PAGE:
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89http://www.beth-israel.org/blog/2012/03/Rabbi-Lyon%27s-Blog---03_23_2012
Rabbi Lyon's Blog - 03_23_2012
03/22/2012 11:39 AM Posted by:

From the Desk of Rabbi David Lyon
March 23, 2012

 

                This week, we begin the book of Leviticus. It’s not a favorite book among Biblical readers. If it’s any indication, Hollywood hasn’t recreated any of its scenes quite like it has from Genesis and Exodus. Who can forget Charlton Heston as Moses? But, Leviticus, for all its talk about sacrifices and bodily effects, has a lot to tell us about what is and isn’t sacred. Granted, the biblical text focuses on ancient rituals, but if we lift them out of their ancient contexts and dust them off for relevant lessons, it’s possible that we can find remnants that remain timeless and timely for us.

                For example, animal sacrifices were a large issue for ancient Israelites. Their aim was to bring the best of their flock or herd as an offering to God. Each offering, specifically prescribed, communicated a message between God and an individual. There were offerings of thanks, forgiveness, atonement to cleanse one from sin, to name just a few. What the bible doesn’t tell us about them is expounded on in Talmud and subsequent texts. All this concern for animal sacrifice ended completely when the Temple in Jerusalem was destroyed for good by the Romans in 70 CE. Then prayer replaced sacrifice and the rabbinical age took hold. We would generally agree that the change was good for the future of Judaism, and surely for the future of flocks and herds.

                But, I’m afraid there is something that remains lost forever. In each person’s choice of animal for sacrifice was an intimate concern borne by the individual to bring something pleasing, even savory, to God. The physicality of it made it real without any room for imagination. Today, each person chooses prayer for offering, and at best, with a similar and intimate concern borne by him or her to bring something pleasing to God. The difference is that a prayer offering today lacks physicality. We’ve traded the burden of our hands that held the animal, for the duty of the heart that conveys prayer “up” and outward. We’re more advanced; therefore, we’re supposed to be able to make our experience before God more intellectual, emotional and spiritual. I guess so.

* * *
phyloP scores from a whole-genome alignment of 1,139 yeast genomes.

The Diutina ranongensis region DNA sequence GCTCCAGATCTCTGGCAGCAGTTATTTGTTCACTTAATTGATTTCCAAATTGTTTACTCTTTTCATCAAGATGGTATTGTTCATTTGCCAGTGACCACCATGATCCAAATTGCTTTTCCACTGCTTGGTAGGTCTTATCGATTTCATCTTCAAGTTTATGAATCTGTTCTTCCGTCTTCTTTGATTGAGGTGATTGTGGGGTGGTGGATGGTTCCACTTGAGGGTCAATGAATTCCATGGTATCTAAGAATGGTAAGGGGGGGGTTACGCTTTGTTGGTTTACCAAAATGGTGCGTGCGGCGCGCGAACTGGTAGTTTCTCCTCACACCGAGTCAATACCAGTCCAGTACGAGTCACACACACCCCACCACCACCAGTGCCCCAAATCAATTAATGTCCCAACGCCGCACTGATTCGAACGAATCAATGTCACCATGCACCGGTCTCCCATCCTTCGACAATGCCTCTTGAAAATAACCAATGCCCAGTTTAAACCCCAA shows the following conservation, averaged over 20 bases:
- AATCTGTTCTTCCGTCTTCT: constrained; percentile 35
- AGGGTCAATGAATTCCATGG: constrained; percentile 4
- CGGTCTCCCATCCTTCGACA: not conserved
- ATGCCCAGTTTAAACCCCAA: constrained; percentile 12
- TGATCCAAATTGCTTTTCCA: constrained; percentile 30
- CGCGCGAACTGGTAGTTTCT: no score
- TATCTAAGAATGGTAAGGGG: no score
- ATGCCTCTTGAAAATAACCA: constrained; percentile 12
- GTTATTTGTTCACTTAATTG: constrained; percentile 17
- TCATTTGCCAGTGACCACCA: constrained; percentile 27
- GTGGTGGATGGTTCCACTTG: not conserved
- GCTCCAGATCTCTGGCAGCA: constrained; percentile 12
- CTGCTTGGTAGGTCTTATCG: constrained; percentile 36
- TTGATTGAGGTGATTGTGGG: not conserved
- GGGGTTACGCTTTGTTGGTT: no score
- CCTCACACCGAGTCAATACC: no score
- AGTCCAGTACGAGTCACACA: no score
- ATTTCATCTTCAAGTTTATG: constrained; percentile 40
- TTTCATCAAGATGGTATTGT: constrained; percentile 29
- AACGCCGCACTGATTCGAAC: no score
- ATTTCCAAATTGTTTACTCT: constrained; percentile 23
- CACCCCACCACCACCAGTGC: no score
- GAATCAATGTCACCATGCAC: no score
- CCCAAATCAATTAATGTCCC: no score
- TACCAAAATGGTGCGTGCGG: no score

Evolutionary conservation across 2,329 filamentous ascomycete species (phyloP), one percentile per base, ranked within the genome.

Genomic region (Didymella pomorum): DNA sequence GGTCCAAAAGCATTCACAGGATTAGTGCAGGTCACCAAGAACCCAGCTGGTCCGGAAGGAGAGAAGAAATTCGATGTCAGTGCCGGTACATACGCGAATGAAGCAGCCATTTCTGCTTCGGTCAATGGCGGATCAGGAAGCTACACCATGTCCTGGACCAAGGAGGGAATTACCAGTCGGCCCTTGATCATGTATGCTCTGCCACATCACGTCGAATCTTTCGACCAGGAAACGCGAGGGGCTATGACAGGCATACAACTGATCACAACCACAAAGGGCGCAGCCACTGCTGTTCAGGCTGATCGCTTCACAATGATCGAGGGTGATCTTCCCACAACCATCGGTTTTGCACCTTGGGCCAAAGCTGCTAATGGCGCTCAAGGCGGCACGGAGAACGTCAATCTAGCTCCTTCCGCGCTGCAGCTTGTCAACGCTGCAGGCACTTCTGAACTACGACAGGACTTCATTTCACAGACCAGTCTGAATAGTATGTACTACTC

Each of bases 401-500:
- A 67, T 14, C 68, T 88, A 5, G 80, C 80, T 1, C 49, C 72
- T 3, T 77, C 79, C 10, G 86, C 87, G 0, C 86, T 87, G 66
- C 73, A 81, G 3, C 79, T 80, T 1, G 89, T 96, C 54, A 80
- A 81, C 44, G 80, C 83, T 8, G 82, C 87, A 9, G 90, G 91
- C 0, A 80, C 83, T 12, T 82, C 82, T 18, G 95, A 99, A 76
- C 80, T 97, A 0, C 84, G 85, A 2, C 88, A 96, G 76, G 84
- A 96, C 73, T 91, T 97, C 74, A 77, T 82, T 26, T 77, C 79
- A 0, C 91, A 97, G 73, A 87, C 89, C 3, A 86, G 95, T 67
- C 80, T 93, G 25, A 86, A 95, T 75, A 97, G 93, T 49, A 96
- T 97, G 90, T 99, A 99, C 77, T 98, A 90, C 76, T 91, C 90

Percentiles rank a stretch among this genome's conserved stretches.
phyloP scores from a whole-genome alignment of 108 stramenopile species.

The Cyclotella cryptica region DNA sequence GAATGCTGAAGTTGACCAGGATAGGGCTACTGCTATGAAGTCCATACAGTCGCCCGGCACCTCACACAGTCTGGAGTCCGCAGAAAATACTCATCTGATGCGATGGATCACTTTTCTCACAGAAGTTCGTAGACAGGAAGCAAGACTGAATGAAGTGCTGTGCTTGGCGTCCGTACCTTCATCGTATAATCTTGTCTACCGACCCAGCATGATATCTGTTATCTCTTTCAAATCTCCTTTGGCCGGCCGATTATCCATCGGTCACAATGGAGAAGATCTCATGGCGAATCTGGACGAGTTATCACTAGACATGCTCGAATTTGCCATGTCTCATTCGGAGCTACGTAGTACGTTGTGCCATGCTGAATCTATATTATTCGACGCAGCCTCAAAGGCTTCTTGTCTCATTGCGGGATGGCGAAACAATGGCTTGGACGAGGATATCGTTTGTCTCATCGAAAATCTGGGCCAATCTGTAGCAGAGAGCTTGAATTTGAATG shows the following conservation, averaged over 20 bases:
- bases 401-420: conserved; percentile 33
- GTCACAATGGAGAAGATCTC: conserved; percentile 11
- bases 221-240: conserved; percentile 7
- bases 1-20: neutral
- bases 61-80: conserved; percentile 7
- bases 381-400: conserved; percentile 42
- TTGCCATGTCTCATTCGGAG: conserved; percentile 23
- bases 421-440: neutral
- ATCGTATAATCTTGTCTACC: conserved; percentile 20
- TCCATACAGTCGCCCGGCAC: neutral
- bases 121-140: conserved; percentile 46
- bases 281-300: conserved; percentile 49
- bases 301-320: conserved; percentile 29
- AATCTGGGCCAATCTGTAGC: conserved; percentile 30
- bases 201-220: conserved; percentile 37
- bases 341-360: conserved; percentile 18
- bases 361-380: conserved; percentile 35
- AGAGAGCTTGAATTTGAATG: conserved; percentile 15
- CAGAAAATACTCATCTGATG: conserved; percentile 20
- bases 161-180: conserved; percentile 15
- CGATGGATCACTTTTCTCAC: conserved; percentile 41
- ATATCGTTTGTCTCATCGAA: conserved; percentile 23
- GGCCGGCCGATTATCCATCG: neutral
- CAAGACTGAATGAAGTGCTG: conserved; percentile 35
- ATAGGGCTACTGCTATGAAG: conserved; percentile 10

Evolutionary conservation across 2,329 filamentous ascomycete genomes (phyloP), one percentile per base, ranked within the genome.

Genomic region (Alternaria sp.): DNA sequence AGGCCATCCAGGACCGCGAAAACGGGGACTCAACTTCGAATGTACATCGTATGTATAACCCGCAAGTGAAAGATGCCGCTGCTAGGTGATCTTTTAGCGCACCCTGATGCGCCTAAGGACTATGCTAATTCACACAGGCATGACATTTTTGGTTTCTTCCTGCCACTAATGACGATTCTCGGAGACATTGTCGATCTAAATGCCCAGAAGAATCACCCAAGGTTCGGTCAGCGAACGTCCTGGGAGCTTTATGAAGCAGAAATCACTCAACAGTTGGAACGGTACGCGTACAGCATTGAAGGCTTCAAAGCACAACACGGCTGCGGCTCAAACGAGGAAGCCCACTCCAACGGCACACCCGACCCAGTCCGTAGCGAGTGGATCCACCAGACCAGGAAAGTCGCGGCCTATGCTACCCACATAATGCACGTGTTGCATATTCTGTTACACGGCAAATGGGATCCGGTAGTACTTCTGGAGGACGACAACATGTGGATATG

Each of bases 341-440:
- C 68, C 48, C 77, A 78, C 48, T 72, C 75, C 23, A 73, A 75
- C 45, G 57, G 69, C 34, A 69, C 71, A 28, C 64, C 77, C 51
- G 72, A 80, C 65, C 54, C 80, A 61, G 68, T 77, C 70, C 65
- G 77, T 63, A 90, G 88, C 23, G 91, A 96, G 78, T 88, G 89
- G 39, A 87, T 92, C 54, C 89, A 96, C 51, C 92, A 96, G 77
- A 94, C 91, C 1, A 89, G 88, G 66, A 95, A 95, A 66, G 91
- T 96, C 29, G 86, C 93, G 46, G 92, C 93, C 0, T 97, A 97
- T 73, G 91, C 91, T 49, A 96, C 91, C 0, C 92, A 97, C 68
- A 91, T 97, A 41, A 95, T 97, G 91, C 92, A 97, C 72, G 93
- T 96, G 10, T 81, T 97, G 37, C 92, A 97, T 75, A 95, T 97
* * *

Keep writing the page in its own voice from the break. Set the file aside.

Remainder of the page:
I’m not suggesting that carrying an animal to the High Priest for sacrifice was more meaningful than bringing one’s prayer to God, personally. I wouldn’t have it any other way and neither would you. But, it concerns me that the duty to pray is not felt as heavily in our hearts and souls as it once did in our hands.

                Leviticus isn’t only for ancient times, it is meant for all times. Perhaps there is, indeed, heaviness in our hearts and souls. What if it’s the frustration in would-be worshipers who struggle to find meaning in prayer? Then we can take a cue from our ancient ancestors. They didn’t wait to bring an offering until they felt ready. They brought their offering according to God’s mitzvot, namely, festival holidays and other sacred occasions. Meaning was found through participation with others. They moved in common rhythm with the community. Now, that’s nothing new.

                Shabbat is our day for worship, though daily prayer is also welcome. The duty to thank God for our blessings still devolves upon us. We can do it through offerings of prayer in our house of worship. We can do it through Sabbath rituals at home. Light candles, sip the wine, and eat the challah. Express gratitude to your family for the blessings they are to you. Whatever you bring and wherever you bring it, make it your best offering. Make it a reflection of the duty of your heart. In English or Hebrew, through song, poetry or prose, there is nothing better than what you’re feeling in your heart and wish to share with God, alone. I join you in that effort. I pray, personally, too. I also truly enjoy our weekly Sabbath services where song, poetry, prose and community make Friday night and Saturday morning more than days of the week, they are our Shabbat.

                From my family to yours, Shabbat Shalom.

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